Home » Letting » Flat owners unaware of their rights

Flat owners unaware of their rights

Through the Right to Manage (RTM), brought in under the 2002 Commonhold and Leasehold Reform Act, leaseholders can take control of their block from the freeholder, and decide how it is to be managed.

Only half of a block’s leaseholders are required to support the RTM process, and there is no need to prove incompetency on behalf of either the freeholder or managing agent, meaning it is a straightforward option for most blocks of flats.

However, new research by Urban Owners has revealed widespread ignorance in the area, with seven in ten leaseholders unaware of their right to take control through the RTM. This is despite the fact that only 31% are satisfied with the management of their property and less than a quarter (24.1%) feel that their managing agents’ service charges represent good value for money.

Furthermore, almost 40% (38.7%) of leaseholders surveyed believe they would be unable to make any reduction to their service charges if they were to take control of their block, when in reality each flat owner can save an average of £400 per year after taking control

Director Steve Wylie said:

“The Government brought in legislation eight years ago because it recognised that a huge number of leasehold flat owners were being ripped off by freeholders and their managing agents. This research shows, however, that many leaseholders are still suffering high charges and poor service from managing agents and are unaware of their power to take control. Our Block Administration Services are completely transparent, giving leaseholders full control over the management of their block without any hassle. They direct how their own money is spent and save money as a consequence.”

Have your say on this story using the comment section below

2 thoughts on “Flat owners unaware of their rights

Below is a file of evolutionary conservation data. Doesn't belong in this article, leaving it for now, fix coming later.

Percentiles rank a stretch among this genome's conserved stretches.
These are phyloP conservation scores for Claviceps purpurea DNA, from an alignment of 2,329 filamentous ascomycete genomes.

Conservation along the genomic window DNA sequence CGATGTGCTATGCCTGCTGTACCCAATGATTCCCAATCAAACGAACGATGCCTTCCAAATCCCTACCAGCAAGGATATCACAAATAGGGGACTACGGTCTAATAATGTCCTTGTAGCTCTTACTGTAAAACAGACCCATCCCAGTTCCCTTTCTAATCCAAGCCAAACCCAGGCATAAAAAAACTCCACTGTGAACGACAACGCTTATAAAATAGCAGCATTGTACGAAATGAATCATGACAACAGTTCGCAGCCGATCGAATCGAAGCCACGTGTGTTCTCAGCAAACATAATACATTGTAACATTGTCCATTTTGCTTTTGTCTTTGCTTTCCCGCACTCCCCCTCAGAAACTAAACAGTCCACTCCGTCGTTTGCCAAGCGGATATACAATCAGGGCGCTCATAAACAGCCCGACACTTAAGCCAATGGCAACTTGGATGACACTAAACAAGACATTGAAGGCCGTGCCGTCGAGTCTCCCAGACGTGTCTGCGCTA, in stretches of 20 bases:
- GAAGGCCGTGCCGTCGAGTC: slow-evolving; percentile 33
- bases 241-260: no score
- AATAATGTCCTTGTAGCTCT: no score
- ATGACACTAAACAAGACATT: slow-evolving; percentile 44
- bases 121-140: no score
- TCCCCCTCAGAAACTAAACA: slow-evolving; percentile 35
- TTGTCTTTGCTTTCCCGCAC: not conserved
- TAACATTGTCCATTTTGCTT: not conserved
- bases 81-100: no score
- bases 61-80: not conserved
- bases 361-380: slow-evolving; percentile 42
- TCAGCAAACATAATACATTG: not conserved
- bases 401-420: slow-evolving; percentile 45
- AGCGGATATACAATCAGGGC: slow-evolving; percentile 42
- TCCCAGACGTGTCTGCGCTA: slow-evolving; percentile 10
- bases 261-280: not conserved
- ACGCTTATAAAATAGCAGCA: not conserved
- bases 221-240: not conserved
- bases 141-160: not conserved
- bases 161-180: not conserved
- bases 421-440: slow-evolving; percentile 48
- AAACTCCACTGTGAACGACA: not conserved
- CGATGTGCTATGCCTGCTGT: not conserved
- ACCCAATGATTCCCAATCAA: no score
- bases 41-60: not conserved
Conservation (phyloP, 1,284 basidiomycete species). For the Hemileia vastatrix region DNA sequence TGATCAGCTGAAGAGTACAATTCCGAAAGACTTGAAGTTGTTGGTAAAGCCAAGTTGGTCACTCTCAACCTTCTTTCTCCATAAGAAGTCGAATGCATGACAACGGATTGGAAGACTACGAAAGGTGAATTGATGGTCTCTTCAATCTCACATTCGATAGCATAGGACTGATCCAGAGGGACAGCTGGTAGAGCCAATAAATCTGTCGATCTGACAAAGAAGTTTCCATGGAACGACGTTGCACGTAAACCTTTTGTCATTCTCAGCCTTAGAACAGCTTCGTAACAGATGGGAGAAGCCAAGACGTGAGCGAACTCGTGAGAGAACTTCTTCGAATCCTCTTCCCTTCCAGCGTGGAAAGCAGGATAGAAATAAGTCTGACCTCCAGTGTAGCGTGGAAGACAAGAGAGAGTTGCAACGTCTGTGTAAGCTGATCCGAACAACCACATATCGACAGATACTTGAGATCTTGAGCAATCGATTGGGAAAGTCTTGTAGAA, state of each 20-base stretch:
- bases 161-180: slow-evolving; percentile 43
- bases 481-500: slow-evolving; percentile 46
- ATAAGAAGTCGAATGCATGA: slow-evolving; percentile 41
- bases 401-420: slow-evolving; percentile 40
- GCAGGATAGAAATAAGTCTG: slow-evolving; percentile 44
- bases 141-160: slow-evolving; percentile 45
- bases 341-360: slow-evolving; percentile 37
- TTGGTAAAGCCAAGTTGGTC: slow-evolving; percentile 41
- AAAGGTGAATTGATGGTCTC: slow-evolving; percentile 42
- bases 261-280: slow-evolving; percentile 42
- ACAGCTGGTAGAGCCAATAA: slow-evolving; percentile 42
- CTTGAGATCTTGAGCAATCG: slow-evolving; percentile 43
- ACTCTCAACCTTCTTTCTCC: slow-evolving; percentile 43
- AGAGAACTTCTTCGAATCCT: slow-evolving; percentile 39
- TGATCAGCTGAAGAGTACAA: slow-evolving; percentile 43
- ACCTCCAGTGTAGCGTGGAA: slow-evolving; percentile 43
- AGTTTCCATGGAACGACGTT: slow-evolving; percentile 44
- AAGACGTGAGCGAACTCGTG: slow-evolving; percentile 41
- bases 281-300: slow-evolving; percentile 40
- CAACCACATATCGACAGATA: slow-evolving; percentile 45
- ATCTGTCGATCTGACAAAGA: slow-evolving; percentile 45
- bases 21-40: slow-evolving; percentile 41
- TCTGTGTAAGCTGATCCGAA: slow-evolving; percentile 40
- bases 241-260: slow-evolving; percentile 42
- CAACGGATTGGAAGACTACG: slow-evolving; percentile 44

1. Ms Tarune Patel, 21 Highcroft Avenue, (Ground Floor),
    Wembley, Middlesex. HA0 1TF
    Tel: (0208)782 2224 Mobile: 07904282704
    E-mail: righttomanage_avinyapatel@yahoo.co.uk
    http://WWW.Right to Manage – Avinya Patel

    The Legislations Acts for Leasehold Properties (Flats) needs to be reviewed. Unfair not to separate the purchase of the freehold between two flat (ground floor and first floor). The first floor leasehold owner gets all the priority and ground floor owner who is able to purchase the freehold has no priority if not purchased as a whole. Unnecessary to purchase as a whole when one owner does not agree or is ignorant of the law and the complications of the future…taken over by unauthorised freeholders and fraud is increasing (buying and selling without permission from the owners residing in the flats).

    We are unable to buy the freehold individually and the pressure of the freeholders harassing us as owners while we settle a whole purchase price of the flat with a mortgage. Unfair Justice from the County and High Courts when unable to find the right Lawyer or Solicitor to handle the dispute matter to the purchase of the freehold.

    To discuss the topic in detail; recommended to Ministry of Justice.
    Any further statements welcome…

  2. Tarune Patel says:

    Commonhold and Leasehold Reform Act 2002
    (121 Right Exercisable clause (3))
    Exercise of right 121Right exercisable only by RTE company
    Section 13 of the 1993 Act is amended as follows.
    (2) In paragraph (b) of subsection (2), after “given by” insert “a RTE company which has among its participating members”.
    (3) After that subsection insert—
    But in a case where, at the relevant date, there are only two qualifying tenants of flats contained in the premises, subsection (2)(b) is not satisfied unless both are participating members of the RTE company.”

    •When there are only two flats in the building and one of the flats is owned by the freeholder (generally the first floor flat) and there are no majority, you cannot exercise the right to manage.
    •When the landlord’s flat (or interest in a flat) is not held under a lease, but part of the freehold flat (usually the first floor flat), to exercise the right to manage there must be at least 2 leasehold flats in a building. The landlord or freeholder cannot exercise the right to manage or appoint any managing agent to exercise the right to manage.

    That means the freeholder cannot appoint a managing agent to exercise the right to manage as one leaseholder out of the two does not want to participate.
    I find lease is referred to for insurance and ground rent purposes only, and not the above Legislation/Acts. Needs to review further from the Ministry of Justice/Leasehold Property.

Comments are closed.